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Living the Joyful Hardships When Cutting Out Christmas

Last year I made this post about how we celebrated Hanukkah for the first time while tying it into the celebration of Christ’s coming to light the world and save us from sin while leading us to Our Father.

Three years ago, Our minds were revolutionized by the power of the Gospel of Christ in regards to how we celebrate days of the year and how we started to think more about the Bible in general and how we read it as if we never read it before (Rob and I were both raised in Christian environments from the start).  We then researched a lot of history of the roots of the church and of the holidays that we celebrated all our lives.  Our mindsets were transformed a lot, so much so that many people have distanced themselves from us.

Photo of night one's candle lighting during Hanukkah 2014!
Photo of night one’s candle lighting during Hanukkah 2014!

The other week I was out with the boys.  A woman thought because they were out during the daytime (since they are homeschooled and most children are in school with other children) that we must be on our way to see Santa Claus.  My children smirked.  I told the woman, “No, not Santa. Sorry.”  She then tried to talk to them about how excited they must be about Santa coming to their house to give them presents.  They giggled a little.  I told her simply, “My children know the truth.”  She then seemed mad which was not my intent, so I said, “We celebrate Hanukkah.” She then said, “Oh!” She was very quiet after that and didn’t seem to look mad any longer.

At Micah’s ballet class, there were women showing their Christmas cards that they had made up.  They seemed so happy, and I joined them in their joyfulness.  I complimented the photos of their children and said, “How cute!”  One woman then asked me if I had mailed mine out yet.  I told her simply, “I don’t have the money for that.”  She said, “You can take the photos yourself though.” I said, “Right, I definitely could, but I don’t have the money to buy the cards at all.”  She then said, “Oh. I understand.”  She was then quiet.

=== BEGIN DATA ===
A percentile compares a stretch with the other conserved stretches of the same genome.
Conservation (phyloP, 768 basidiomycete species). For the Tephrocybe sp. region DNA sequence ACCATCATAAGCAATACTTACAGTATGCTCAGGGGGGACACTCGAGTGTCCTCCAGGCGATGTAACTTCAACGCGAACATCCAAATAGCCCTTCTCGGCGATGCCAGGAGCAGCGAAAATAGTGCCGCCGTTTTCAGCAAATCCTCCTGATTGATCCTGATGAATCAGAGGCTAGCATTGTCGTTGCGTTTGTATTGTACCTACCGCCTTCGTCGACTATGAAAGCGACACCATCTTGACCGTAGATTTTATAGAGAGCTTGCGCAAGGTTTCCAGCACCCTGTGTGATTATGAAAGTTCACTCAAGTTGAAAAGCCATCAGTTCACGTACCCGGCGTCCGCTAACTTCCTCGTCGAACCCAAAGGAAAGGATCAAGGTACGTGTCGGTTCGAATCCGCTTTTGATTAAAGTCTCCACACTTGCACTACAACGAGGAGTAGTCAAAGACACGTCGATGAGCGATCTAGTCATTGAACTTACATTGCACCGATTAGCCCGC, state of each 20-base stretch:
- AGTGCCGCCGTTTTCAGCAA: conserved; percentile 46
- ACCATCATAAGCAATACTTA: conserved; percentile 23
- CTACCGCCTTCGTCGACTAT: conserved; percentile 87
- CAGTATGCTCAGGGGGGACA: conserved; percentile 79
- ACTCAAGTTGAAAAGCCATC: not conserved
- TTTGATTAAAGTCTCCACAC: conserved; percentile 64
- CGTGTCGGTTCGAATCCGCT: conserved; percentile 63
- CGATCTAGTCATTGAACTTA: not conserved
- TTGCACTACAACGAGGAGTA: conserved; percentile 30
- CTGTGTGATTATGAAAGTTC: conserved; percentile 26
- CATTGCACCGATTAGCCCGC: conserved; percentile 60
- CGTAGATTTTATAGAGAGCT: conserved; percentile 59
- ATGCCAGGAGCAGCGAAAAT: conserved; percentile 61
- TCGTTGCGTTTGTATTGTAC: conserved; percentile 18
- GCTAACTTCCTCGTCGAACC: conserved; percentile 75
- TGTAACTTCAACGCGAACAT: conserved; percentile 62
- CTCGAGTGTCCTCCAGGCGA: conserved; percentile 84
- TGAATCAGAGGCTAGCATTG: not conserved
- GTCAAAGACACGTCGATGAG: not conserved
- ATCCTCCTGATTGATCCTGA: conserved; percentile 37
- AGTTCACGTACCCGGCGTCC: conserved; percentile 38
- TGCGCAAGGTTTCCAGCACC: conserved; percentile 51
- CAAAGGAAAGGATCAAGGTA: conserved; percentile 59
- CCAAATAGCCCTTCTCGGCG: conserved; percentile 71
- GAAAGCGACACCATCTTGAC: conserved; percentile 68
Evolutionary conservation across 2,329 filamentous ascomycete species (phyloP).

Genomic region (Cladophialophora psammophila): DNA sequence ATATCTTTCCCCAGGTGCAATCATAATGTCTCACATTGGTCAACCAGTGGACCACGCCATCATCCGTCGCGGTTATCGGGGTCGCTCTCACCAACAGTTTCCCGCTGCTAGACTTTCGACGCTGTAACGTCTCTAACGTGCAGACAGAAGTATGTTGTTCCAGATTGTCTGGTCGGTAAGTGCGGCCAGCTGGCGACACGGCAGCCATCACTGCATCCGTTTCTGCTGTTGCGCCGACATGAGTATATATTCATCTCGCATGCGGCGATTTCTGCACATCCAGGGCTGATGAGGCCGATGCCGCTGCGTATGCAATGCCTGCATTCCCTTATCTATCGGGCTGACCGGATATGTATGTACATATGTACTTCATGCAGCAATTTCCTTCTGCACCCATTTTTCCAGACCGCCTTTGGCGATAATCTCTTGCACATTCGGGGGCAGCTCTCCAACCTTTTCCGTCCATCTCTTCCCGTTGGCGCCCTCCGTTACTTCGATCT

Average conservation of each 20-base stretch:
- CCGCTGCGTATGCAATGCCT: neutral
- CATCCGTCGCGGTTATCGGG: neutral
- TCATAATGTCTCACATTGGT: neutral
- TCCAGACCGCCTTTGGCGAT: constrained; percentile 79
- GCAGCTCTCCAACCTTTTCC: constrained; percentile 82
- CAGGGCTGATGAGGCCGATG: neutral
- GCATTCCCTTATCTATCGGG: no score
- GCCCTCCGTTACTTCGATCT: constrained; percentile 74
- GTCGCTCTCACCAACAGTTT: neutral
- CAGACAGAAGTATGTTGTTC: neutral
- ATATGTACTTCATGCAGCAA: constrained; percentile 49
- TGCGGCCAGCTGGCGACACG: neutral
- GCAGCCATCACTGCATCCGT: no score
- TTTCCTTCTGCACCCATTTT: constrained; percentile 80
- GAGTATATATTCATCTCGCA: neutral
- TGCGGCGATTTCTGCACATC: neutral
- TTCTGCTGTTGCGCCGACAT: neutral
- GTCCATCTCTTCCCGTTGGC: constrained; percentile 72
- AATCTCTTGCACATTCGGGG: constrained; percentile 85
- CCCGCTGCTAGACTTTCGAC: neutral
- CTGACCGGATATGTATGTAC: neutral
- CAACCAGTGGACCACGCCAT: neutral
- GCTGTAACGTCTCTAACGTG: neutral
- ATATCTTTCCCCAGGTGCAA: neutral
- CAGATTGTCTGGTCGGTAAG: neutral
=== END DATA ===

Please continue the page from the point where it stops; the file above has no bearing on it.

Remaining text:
The point is that during this season we are very respectful that we are not like others and that they celebrate as they do, yet, so many people have expectations for how we must be just like them. We don’t meet those expectations in various ways.  We have set ourselves apart from society, while living amonst the people.

I only have enough money to pay my bills.  Going into debt is not a good thing, and many people suffer financially during this time, as we had in the past too.  Micah’s birthday is only a few days before Christmas anyway, and I’d rather get him a present for that day than loads of presents for both of my children that will end up cluttering up their room.  They have plenty, if not more than they even need.  Why would I indulge more and spoil them when I can’t stop thinking about the thousands of homeless people or those living in slums hoping to afford a meal for the day?  I can’t live in this selfish culture. It is actually extremely difficult.  I used to be materialistic and would be upset in the past for not getting more than twenty presents at Christmastime. How terrible how there are some who think twenty is still not enough on top of it.  There are people who don’t have more than one set of clothes to wear. There are people who live with plastic as their house.  My husband told me the other day that living out the Kingdom of God is getting harder and harder in this culture while easier and easier on our hearts.  He said the easy way would be to go along with everyone.  The easy way would be to go all out like the rest of them this season.  We chose the hard road. It is not easy and we accept that, but we feel great peace.

I spent my $2.50 on candles for our Menorah. That’s that.  We’ll probably buy one present for the boys to share, and you know what? They’ll be thankful and so excited.  When Rob and I do tell people that we don’t celebrate Christmas, they look at us like we are lunatics and think we don’t care for our kids because we can’t dump hundreds of dollars to buy gifts for our kids.  The point is, we don’t want to.  We don’t want to raise our kids like everyone else wants them to be raised.  We don’t see how Jesus would want us to do that.  He wants us to help the oppressed, the poor, and the hungry.  He wants us to share what we have with others and to love our neighbors as ourselves.